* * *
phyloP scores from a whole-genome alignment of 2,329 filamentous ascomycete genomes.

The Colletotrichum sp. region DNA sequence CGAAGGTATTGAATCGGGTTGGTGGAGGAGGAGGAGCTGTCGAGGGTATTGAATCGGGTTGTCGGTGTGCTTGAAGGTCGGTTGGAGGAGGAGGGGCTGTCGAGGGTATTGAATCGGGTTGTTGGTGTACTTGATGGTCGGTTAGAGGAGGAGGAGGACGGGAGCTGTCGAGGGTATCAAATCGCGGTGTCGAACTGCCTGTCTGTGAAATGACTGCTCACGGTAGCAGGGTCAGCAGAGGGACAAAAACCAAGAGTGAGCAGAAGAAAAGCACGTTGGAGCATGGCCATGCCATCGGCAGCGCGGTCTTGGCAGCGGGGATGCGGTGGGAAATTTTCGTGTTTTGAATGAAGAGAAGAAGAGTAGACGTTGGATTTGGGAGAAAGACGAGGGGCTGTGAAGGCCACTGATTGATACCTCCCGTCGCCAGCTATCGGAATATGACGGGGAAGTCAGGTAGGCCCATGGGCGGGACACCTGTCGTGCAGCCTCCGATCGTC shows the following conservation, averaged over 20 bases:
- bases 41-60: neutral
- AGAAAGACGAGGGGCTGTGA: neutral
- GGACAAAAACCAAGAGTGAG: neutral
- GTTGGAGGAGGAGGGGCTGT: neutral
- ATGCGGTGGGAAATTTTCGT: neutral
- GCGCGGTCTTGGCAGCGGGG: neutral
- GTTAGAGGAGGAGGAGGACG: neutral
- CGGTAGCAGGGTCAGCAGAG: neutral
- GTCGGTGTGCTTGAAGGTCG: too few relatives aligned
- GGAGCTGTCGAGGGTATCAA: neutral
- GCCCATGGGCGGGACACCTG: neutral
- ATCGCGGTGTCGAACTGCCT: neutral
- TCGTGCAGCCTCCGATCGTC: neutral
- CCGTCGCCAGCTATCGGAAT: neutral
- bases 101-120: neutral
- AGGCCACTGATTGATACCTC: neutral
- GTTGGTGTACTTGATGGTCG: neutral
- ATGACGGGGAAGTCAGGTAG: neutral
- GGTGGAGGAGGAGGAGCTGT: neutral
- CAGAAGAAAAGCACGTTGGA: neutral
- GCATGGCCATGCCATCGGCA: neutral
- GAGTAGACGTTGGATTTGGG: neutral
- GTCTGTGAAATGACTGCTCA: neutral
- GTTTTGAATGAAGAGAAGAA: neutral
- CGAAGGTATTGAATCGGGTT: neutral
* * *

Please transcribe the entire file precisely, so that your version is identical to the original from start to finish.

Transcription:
phyloP scores from a whole-genome alignment of 2,329 filamentous ascomycete genomes.

The Colletotrichum sp. region DNA sequence CGAAGGTATTGAATCGGGTTGGTGGAGGAGGAGGAGCTGTCGAGGGTATTGAATCGGGTTGTCGGTGTGCTTGAAGGTCGGTTGGAGGAGGAGGGGCTGTCGAGGGTATTGAATCGGGTTGTTGGTGTACTTGATGGTCGGTTAGAGGAGGAGGAGGACGGGAGCTGTCGAGGGTATCAAATCGCGGTGTCGAACTGCCTGTCTGTGAAATGACTGCTCACGGTAGCAGGGTCAGCAGAGGGACAAAAACCAAGAGTGAGCAGAAGAAAAGCACGTTGGAGCATGGCCATGCCATCGGCAGCGCGGTCTTGGCAGCGGGGATGCGGTGGGAAATTTTCGTGTTTTGAATGAAGAGAAGAAGAGTAGACGTTGGATTTGGGAGAAAGACGAGGGGCTGTGAAGGCCACTGATTGATACCTCCCGTCGCCAGCTATCGGAATATGACGGGGAAGTCAGGTAGGCCCATGGGCGGGACACCTGTCGTGCAGCCTCCGATCGTC shows the following conservation, averaged over 20 bases:
- bases 41-60: neutral
- AGAAAGACGAGGGGCTGTGA: neutral
- GGACAAAAACCAAGAGTGAG: neutral
- GTTGGAGGAGGAGGGGCTGT: neutral
- ATGCGGTGGGAAATTTTCGT: neutral
- GCGCGGTCTTGGCAGCGGGG: neutral
- GTTAGAGGAGGAGGAGGACG: neutral
- CGGTAGCAGGGTCAGCAGAG: neutral
- GTCGGTGTGCTTGAAGGTCG: too few relatives aligned
- GGAGCTGTCGAGGGTATCAA: neutral
- GCCCATGGGCGGGACACCTG: neutral
- ATCGCGGTGTCGAACTGCCT: neutral
- TCGTGCAGCCTCCGATCGTC: neutral
- CCGTCGCCAGCTATCGGAAT: neutral
- bases 101-120: neutral
- AGGCCACTGATTGATACCTC: neutral
- GTTGGTGTACTTGATGGTCG: neutral
- ATGACGGGGAAGTCAGGTAG: neutral
- GGTGGAGGAGGAGGAGCTGT: neutral
- CAGAAGAAAAGCACGTTGGA: neutral
- GCATGGCCATGCCATCGGCA: neutral
- GAGTAGACGTTGGATTTGGG: neutral
- GTCTGTGAAATGACTGCTCA: neutral
- GTTTTGAATGAAGAGAAGAA: neutral
- CGAAGGTATTGAATCGGGTT: neutral